sv_libertarian wrote:
    JL, I have to agree with everything you said except one thing. When you defend multipile officers shooting a single "shootable" individual. Your argument is very similiar to the one the SDPD used in justifying such a shoot, although they had some more technical sounding terms in there. Several officers firing one or two shots make sense. But there has been at least one if not more cases of several officers EMPTYING THEIR MAGS. That is going way too far if you ask me, and becomes excessive force. Why keep shooting if the guy is down? If I did that I would be in jail so fast it wouldn't be funny. Why is it then okay if several cops make multiple shots or empty their mags?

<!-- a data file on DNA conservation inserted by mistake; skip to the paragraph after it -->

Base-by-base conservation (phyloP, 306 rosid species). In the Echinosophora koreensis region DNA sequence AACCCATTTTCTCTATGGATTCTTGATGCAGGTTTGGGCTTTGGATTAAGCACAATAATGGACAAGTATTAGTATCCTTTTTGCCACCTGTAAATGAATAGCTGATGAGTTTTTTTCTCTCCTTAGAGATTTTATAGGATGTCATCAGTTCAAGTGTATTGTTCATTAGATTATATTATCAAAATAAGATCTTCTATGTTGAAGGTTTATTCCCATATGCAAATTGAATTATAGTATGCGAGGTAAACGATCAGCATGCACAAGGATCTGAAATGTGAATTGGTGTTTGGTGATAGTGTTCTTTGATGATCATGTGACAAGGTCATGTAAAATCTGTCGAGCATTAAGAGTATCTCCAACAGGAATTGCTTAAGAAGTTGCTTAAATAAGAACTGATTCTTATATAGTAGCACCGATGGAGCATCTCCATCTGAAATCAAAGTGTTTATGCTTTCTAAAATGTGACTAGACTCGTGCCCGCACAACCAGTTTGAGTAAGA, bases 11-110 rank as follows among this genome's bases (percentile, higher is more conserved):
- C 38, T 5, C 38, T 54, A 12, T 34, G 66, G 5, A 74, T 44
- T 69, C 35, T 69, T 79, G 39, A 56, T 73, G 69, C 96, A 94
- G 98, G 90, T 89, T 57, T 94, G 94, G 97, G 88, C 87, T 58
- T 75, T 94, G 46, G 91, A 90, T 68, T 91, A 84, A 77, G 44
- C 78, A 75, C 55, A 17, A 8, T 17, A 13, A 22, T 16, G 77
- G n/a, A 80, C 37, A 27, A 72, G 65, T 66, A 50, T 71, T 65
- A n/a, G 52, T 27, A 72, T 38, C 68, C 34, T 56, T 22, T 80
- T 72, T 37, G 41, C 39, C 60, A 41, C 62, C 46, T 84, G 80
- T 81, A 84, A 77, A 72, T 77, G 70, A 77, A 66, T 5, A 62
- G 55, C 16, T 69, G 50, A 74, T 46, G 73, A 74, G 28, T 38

The dynamics of a mutiple person vs. single person shooting are quite different. When a single shooter is firing he his only concerned withHIS bullets, and incompasitating the bg. The same is true when you have multiple shooters, as each person is not waiting for the other to "finish the job". Each person (in this case Officer) is working independently, and multiple rounds are fired in just a short moment. Each Officer is focused on the bg, and isn't paying much attention to who else is shooting at the same time. It is an extremelystressful moment, and your survival instinct kicks in.

    I'm sure you're right.

    I am a firm believer in the old adage; anything worth shooting once, is worth shooting multiple times. Especially where pistols are concerned. I have seen several 1 shot stops (resulting in death)with a .223, but that is usually not the case with a handgun.